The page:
Friday, August 31, 2012

What Mick Jagger knows that Obama doesn't

Interesting short piece here saying that Obama isn't very good at schmoozing wealthy donors, which you have to do when running in a Presidential election. He particularly finds it tiresome to pose for photographs with them, which is basically what they want. Clinton didn't find it tiresome.

The grip-and-grin on the wall of the office, den or lavatory says more about the person who put it there than cash ever can. It costs the gripper no more than a few seconds. For the grinner it's beyond price. The grip is firm, practised and over before it's begun. The grin makes the junior partner in the pairing look vaguely foolish, as if they've been goosed and quite enjoyed it.

As Obama's disbelieving fundraisers say “They just want a picture of themselves with the President that they can hang on the bathroom wall, so that their friends can see it when they take a piss.”

Obama could learn here from Mick Jagger, who has had a slightly longer career. There's a sequence in the film about the Rolling Stones playing Copacabana Beach in 2006 in which they lurch from room to room before the gig purely to have their pictures taken with groups of clearly thrilled corporate sponsors. Each interaction takes about a minute. The Stones know it could be worth a zero on the cheque on some future tour. Not for nothing do Mick and Keith call themselves the Glimmer Twins. They know the power of giving people just a glimmer of stardust.

Even Bruce Springsteen, who used to avoid this kind of thing, appreciates glimmer power. When he turned up at the BFI to launch The Promise a couple of years ago he was installed at a stool in the bar afterwards as a queue of hacks, media powerbrokers and even Rob Brydon lined up to have their thirty seconds of joshing conversation before getting what they'd come for, a souvenir of having occupied the same actual physical space as him.

Earlier this year our son was involved in organising an event at which Bill Clinton was speaking. Make sure you get a picture taken with him, we joked and then never thought any more of it. Then it arrived. In focus. Everybody smiling. Bill knows.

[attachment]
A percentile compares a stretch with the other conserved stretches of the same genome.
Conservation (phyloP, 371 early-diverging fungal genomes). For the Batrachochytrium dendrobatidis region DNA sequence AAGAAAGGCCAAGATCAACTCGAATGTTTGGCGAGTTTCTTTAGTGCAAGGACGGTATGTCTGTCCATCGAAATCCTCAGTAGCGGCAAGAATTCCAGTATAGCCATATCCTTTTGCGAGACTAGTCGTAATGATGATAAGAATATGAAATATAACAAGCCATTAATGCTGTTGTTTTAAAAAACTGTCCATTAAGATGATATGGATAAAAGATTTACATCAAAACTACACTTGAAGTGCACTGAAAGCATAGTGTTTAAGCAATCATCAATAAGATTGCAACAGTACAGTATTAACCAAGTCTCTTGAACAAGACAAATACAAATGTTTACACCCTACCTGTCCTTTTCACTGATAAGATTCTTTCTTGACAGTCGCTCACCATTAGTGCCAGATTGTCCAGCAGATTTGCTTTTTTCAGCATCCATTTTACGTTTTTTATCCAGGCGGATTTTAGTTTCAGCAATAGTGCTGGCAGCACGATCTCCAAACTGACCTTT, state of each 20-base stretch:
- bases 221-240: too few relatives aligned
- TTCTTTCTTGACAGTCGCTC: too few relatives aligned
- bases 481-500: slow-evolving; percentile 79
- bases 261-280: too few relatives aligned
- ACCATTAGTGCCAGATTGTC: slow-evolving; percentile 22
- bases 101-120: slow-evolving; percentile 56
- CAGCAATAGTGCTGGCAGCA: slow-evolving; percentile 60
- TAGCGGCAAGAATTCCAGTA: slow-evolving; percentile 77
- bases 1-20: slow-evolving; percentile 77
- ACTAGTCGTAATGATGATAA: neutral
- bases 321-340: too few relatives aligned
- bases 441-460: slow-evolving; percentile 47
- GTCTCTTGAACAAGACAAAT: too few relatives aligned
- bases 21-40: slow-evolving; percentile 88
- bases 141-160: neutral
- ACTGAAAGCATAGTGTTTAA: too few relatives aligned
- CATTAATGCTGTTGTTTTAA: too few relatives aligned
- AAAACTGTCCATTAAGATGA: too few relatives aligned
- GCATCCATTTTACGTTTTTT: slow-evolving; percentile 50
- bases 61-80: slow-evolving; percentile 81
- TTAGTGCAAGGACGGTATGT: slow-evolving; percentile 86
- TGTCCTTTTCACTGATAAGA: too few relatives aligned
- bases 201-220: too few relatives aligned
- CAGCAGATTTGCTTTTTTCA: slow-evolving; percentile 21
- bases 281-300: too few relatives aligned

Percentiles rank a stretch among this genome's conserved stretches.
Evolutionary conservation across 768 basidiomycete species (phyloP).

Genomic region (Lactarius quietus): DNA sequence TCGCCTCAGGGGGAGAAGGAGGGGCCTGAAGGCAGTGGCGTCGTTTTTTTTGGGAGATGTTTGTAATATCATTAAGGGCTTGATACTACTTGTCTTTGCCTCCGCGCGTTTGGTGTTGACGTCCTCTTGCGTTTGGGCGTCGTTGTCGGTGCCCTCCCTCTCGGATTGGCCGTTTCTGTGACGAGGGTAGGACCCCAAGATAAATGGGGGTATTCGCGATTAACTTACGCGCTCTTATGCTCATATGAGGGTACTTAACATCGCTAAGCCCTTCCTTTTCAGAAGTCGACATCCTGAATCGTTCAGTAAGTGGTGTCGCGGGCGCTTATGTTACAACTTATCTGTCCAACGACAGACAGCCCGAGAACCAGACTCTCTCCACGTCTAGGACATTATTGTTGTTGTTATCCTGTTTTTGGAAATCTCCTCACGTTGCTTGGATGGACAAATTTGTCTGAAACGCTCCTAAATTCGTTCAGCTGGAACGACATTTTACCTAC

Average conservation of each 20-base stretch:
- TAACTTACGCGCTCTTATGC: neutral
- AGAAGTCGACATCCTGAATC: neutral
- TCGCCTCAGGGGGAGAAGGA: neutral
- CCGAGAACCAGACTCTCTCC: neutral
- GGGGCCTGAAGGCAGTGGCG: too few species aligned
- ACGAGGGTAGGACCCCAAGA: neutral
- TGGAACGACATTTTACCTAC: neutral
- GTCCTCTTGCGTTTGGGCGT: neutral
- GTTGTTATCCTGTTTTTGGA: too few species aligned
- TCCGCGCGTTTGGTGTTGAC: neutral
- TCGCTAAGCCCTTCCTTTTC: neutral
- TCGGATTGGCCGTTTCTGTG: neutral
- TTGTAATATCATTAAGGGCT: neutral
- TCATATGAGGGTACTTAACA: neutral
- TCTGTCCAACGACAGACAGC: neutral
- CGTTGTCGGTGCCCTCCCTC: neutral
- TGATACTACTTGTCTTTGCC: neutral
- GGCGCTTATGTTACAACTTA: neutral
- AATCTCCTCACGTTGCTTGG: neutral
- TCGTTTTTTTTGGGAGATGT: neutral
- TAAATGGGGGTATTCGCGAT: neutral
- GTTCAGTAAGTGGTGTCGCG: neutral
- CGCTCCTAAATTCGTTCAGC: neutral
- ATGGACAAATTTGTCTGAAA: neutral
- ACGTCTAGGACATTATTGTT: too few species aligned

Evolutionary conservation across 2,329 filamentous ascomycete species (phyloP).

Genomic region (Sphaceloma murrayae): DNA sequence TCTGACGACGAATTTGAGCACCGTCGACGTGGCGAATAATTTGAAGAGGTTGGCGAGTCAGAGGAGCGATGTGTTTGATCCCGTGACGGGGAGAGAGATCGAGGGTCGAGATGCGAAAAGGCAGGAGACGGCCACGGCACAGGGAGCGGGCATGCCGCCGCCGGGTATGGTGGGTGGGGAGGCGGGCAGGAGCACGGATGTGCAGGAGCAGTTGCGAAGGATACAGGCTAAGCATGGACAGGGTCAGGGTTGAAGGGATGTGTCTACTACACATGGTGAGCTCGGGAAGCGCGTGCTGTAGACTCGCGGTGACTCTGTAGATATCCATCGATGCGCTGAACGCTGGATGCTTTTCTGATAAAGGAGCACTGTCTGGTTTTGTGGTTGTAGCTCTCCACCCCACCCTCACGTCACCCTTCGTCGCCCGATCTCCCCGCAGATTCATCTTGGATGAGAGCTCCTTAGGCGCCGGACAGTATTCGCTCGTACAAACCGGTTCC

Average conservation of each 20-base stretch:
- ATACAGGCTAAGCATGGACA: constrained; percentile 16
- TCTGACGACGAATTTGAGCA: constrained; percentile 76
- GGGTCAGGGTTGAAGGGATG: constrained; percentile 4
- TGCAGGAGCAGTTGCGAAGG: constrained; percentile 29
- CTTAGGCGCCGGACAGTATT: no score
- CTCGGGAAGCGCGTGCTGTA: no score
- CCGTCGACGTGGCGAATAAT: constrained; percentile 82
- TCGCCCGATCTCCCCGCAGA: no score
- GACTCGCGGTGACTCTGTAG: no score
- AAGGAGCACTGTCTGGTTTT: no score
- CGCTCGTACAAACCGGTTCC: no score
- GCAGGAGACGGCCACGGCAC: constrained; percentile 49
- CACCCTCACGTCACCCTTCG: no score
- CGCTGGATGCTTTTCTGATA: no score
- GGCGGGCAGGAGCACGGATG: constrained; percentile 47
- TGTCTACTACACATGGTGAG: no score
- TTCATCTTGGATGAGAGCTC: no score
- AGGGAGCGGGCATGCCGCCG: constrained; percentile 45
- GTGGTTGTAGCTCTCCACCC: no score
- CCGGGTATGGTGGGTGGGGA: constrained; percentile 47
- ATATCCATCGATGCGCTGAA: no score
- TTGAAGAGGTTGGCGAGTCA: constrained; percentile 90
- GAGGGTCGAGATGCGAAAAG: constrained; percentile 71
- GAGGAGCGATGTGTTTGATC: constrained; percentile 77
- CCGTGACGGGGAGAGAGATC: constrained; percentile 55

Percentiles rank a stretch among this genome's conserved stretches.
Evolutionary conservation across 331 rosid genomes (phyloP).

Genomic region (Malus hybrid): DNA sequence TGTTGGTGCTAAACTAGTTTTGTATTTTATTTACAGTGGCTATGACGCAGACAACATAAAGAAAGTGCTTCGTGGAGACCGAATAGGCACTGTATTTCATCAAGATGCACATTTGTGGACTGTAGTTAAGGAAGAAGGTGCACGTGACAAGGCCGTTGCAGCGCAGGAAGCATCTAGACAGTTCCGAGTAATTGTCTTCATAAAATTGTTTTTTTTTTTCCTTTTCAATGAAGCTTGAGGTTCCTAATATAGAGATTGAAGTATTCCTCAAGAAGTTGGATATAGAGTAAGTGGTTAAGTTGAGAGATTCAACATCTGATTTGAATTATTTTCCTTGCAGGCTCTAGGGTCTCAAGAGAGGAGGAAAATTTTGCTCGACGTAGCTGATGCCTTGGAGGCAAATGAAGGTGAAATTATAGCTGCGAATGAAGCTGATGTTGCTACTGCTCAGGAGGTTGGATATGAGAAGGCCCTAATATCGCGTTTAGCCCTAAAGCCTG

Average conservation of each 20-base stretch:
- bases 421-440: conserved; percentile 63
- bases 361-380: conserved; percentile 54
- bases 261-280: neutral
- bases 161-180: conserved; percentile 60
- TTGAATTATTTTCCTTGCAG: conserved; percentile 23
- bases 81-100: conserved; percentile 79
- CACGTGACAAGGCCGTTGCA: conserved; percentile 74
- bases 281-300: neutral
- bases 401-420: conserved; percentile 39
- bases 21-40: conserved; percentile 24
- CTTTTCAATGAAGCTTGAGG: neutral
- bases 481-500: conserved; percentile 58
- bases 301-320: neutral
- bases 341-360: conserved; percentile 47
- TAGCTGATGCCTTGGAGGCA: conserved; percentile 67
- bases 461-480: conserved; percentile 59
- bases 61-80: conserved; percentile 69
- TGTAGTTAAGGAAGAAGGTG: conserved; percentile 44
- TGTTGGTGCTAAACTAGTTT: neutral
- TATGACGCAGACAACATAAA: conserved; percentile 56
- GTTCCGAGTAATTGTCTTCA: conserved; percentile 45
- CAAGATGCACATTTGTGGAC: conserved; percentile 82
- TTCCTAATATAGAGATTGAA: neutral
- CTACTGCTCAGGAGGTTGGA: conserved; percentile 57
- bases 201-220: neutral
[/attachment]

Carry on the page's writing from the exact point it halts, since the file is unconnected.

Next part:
1. Mitt Romney, in the meantime, is currently working all fifty States amassing some very influential 'grip & grinners'.

  2. Fascinating this American life show about US political fundraising recently. For most senators it is literally a daily task endless meet and greets can see why Obama might be tired of them , think even Mick might slacken

  3. It's hard to beat film director David Lynch on this score - I went to a premiere of one of his movies ("The Straight Story" I think) at the London Film Festival some years back, and after the post-film Q & A, he stood at the cinema exit, and shook the hand of every single audience member and thanked them for coming... it works, I'm (obviously) still talking about it.

  4. Twenty years ago, I queued for two hours to buy a book, then get it signed by Muhammad Ali, probably my all-time hero. Word came down the line that Ali more or INSISTED that everyone have their picture taken with him (it had never occurred to me to impose on the Greatest in this way; he was already very ill with Parkinson's Syndrome). So I ran out to purchase one of those disposable cameras from Boots. The photo still has pride of place in my office. And he wasn't pushing his new album or trying finance a tour. Just being Ali. I swear that being in his presence was like being hooked up to an electric generator. Unforgettable.

  5. David Lynch once signed an autograph for me between shots on a film set of a film he was directing. (I was just some random member of the public who was watching the film being shot. I'm rather embarrassed to admit that I bothered him for it, but I am still amazed).